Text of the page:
Following the SABC's Lesedi FM journalists' lives being threaten for covering the local government elections in the Free State Province, the South African National Editors' Forum (Sanef) has called on law-enforcement agencies to investigate and arrest the responsible parties.
The criminals have accused the Lesedi FM news team of being responsible for the ANC’s defeat at the Maluti-a-Phofung Local Municipality and Metsimaholo Local Municipality.
Lesedi FM News Current Affairs senior producer, Dimakatso Motsoeneng, received death threats including unprintable violence against her children, with her colleagues, Palesa Chubisi and Lahliwe Matsoso, receiving similar threats.
Dangerous hot spots
“The attacks are particularly harsh on women journalists with additional risks that range from sexual harassment, cyber-harassment to rape threats and even murder threats,” says Sanef.
“We also believe that these attacks show disregard for the important role that journalists play in bringing news to the people, especially during this election period,” it adds.
Anyone with a complaint about a story or broadcast should submit this to the Broadcasting Complaints Commission of South Africa (BCCSA) or the Press Council where it would be fairly and independently adjudicated.
“We remain concerned about the impact of these attacks on the media’s ability to represent all voices in storytelling and ensuring that all voices are heard.
“Many areas in the country are increasingly becoming dangerous hot spots to report from as several reporting crews have been robbed and attacked,” adds Sanef.
A threat to media freedom
Sanef believes that the safety of journalists is intertwined with the general safety and wellbeing of communities whose stories they are out to cover.
“Lack of safety compromises the working environment of journalists as well as their livelihoods. It also threatens media freedom.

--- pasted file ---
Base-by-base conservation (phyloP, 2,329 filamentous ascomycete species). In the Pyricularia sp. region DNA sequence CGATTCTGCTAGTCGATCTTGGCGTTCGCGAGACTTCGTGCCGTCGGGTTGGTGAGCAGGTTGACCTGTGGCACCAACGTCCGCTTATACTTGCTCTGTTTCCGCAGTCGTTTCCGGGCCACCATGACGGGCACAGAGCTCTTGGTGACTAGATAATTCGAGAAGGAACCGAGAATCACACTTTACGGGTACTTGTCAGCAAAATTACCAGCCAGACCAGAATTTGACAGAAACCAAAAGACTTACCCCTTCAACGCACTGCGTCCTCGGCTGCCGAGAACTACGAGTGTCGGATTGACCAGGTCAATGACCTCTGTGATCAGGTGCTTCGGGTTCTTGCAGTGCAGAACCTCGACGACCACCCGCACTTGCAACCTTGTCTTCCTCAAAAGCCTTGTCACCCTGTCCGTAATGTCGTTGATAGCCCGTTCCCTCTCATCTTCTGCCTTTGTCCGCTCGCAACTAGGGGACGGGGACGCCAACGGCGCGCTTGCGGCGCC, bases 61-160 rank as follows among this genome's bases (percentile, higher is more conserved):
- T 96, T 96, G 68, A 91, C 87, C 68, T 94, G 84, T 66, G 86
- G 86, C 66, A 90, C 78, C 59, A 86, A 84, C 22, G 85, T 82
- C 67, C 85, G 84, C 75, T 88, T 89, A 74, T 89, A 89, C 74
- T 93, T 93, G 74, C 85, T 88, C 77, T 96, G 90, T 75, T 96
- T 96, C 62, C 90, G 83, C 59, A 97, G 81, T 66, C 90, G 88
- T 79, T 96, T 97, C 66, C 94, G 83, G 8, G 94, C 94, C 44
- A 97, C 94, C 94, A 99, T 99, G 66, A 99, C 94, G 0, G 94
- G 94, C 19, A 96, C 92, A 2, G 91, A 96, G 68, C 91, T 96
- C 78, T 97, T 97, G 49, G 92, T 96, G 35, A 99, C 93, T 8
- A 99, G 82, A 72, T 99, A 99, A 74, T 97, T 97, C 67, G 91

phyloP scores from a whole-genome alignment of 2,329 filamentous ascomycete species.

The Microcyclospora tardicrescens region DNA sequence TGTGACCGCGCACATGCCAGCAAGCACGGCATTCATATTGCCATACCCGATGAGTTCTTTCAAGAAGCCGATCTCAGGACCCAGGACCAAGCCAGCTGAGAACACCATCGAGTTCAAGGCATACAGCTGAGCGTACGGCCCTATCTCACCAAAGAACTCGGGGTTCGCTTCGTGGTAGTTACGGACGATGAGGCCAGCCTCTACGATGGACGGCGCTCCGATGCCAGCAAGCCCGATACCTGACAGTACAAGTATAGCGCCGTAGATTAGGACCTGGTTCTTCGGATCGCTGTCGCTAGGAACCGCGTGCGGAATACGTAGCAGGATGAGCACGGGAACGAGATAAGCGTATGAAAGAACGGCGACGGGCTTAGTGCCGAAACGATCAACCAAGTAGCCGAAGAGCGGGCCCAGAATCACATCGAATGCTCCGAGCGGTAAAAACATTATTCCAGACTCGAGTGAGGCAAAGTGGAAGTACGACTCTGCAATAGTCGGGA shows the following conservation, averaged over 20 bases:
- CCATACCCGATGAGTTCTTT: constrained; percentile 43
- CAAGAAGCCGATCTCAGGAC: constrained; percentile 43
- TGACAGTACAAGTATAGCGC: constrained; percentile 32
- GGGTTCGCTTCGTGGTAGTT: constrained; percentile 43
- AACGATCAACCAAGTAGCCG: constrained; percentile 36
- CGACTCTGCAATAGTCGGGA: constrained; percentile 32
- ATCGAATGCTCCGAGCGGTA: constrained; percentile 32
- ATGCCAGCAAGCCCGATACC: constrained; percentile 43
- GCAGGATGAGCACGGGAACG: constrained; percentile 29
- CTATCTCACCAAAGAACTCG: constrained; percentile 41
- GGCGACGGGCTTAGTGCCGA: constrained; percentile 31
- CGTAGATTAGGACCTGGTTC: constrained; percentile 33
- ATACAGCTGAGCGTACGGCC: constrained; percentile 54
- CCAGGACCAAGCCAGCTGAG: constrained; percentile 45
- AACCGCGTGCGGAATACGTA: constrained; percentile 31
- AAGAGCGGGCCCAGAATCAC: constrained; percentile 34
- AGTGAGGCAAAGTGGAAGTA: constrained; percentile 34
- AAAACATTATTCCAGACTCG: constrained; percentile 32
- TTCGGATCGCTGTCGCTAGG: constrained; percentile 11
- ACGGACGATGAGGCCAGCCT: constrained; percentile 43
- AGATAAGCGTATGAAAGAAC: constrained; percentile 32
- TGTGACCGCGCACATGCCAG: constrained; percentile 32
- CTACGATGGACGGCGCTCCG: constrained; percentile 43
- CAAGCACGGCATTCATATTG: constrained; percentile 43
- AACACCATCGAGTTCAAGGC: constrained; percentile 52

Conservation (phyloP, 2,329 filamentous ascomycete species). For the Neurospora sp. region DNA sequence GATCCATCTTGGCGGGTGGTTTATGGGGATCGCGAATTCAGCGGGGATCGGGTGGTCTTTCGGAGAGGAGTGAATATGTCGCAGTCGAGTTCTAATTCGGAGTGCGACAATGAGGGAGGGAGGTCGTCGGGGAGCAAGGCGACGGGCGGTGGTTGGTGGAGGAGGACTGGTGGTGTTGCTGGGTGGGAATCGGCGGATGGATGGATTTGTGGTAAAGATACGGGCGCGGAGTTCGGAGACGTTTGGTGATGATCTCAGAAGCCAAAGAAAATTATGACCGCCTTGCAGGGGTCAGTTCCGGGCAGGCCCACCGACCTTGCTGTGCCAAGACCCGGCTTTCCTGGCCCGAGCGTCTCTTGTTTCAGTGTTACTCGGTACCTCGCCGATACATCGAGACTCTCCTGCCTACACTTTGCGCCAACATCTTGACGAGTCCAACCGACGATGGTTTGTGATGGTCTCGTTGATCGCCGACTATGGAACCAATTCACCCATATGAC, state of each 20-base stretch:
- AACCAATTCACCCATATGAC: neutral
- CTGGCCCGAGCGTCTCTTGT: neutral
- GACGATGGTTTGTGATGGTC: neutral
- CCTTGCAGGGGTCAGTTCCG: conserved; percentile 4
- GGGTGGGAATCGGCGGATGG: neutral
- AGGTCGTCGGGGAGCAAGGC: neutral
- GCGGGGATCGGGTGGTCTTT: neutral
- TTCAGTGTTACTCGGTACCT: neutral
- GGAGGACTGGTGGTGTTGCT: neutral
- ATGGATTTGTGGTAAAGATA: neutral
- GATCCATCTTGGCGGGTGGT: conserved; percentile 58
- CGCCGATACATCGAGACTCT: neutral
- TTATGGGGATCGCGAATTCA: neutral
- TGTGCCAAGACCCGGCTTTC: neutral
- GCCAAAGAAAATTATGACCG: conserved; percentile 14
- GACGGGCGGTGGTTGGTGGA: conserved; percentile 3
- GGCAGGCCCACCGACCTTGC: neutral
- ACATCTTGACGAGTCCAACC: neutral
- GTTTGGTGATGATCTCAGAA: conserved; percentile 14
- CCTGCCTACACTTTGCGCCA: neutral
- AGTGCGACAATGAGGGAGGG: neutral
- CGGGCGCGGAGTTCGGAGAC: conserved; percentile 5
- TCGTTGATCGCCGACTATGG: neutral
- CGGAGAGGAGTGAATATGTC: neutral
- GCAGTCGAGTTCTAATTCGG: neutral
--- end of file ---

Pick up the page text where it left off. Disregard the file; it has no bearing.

“These attacks place enormous physical and emotional burdens on journalists who are already exposed to severe constraints under a deadly Covid-19 pandemic. Without journalists focusing on the plight of communities, local government stories will go unreported,” states the forum.
SANEF believes that the ANC should also do its own investigation and distance itself from these criminals using the governing party's name.
“The party should also rein in its leaders who have publicly attacked the SABC as such behaviour encourages cyberbullying by party members and their followers, particularly on social media,” says Sanef.
The incident comes on the back of Transport Minister and ANC’s head of elections, Fikile Mbalula’s, attack on the SABC for its coverage of the November elections.
Mbalula, who claimed the SABC never showed the good side of the ANC by focusing on poor service delivery, not only blamed the public broadcaster for the ANC’s dismal performance at the polls but he also singled out and attacked SABC editor-in-chief & group executive: SABC News & Current Affairs, Phathiswa Magopeni.
Mogopeni is facing a disciplinary hearing for negligence and bringing the SABC into disrepute after the broadcaster ran an episode of its investigative programme Special Assignment
in contravention of a court order.
Since then Magopeni has lodged a grievance against the SABC. It has been reported that SABC board chair, Bongomusa Makhathini, wants a Sanef-linked board member, Mary Papayya, to recuse herself before he answers questions related to the grievance.
Sanef is a non-profit organisation whose members are editors, senior journalists and journalism trainers from all areas of the South African media.